This story blew me away. This is the way students should learn.
Thirteen seventh- and eighth-graders at Potomac School signed up for a science elective. They were given the challenge: Take a photo of the curvature of the Earth and spend just $200 to do it. Quite a challenge, right? (I’m not sure I could figure this one out!) Well, guess what, they did.
The students met twice a week throughout the year to conquer the problem. They started with a digital camera which they programmed to take photos and video several times a minute. Then, they bought a cell phone that had a GPS function and installed software that relayed the phone’s location to the Internet using a program called InstaMapper. Since the stratosphere would be 70 degrees below zero Fahrenheit, the students placed the phone and camera in a cooler with hand warmers. Finally, the students needed to determine at what angle to hang the cooler so that the camera would get shots of the Earth’s edge, not just clouds. The plan? The balloon would rise above the clouds and in the thinner atmosphere, the lack of pressure would cause the balloon to expand from six to 15 feet in diameter and eventually pop. Then the device would fall to the Earth with a small parachute.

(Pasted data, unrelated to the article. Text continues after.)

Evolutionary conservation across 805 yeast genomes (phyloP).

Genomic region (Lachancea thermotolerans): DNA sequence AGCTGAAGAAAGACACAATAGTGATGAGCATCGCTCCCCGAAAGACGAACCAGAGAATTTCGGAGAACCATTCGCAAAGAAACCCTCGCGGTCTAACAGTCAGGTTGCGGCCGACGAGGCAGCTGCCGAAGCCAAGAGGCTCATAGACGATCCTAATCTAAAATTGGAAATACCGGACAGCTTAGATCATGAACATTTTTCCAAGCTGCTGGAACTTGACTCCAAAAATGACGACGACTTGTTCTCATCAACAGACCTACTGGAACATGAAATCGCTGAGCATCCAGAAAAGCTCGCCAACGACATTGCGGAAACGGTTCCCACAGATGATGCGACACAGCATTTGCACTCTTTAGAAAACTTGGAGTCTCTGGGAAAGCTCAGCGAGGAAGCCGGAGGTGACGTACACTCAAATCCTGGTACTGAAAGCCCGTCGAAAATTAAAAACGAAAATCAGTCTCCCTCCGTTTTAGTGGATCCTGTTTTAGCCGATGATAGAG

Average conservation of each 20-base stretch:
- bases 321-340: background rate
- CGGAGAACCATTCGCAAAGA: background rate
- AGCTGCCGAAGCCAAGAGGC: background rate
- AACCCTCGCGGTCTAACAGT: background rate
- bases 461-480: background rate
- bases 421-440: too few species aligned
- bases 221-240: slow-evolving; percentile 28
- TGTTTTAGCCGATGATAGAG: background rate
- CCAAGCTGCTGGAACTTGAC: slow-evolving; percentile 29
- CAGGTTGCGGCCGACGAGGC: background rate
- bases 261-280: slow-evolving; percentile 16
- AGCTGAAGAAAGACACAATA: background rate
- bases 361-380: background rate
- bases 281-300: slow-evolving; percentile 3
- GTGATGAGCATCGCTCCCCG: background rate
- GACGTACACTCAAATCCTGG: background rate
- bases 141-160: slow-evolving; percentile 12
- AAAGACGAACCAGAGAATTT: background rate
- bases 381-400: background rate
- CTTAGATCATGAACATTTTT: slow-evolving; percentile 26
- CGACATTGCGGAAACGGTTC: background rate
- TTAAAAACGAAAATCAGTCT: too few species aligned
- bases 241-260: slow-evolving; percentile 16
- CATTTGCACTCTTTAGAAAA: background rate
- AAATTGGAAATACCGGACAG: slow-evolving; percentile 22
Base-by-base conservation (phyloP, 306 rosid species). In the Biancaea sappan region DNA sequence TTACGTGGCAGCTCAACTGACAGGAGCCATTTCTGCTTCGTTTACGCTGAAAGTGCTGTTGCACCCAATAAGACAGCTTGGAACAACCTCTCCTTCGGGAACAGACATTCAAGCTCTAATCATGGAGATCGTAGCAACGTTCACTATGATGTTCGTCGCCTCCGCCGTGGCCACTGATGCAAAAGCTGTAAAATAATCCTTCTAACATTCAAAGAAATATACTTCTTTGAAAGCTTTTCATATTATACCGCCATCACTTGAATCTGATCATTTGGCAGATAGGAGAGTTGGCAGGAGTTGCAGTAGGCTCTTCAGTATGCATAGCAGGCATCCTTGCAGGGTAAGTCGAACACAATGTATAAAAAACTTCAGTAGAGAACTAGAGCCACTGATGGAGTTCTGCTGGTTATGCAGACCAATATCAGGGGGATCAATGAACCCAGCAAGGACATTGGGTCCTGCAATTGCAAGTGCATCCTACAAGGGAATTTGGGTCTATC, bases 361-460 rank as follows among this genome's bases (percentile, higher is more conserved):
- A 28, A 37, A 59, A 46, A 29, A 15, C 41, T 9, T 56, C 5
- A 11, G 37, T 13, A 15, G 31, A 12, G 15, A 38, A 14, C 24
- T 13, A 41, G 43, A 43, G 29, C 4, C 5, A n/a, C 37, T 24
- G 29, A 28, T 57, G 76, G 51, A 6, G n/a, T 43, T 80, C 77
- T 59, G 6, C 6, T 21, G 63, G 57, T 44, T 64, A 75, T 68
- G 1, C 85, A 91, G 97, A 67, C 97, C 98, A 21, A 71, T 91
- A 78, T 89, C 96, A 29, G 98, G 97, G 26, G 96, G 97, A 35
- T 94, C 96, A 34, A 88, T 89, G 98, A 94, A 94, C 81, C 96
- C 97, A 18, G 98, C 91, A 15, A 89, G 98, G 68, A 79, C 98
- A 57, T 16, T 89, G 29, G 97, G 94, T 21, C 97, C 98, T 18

Come launch day, the students drove to Chambersburg, Pennsylvania. One student brought his dad’s iPad which they used to connect to the Internet and follow the balloon. After the balloon rose above the clouds, the cell phone signal faded. The students constantly checked the iPad to see if the signal returned. It did, three hours later, marking the device’s reentry. The students followed the tracking and found the orange parachute on the other side of Chesapeake Bay. When they checked the camera, they found amazing pictures of the Earth’s curvature. Mission accomplished. Simply incredible. Talk about building problem-solving, critical-thinking, science, and math skills while harnessing the power of technology!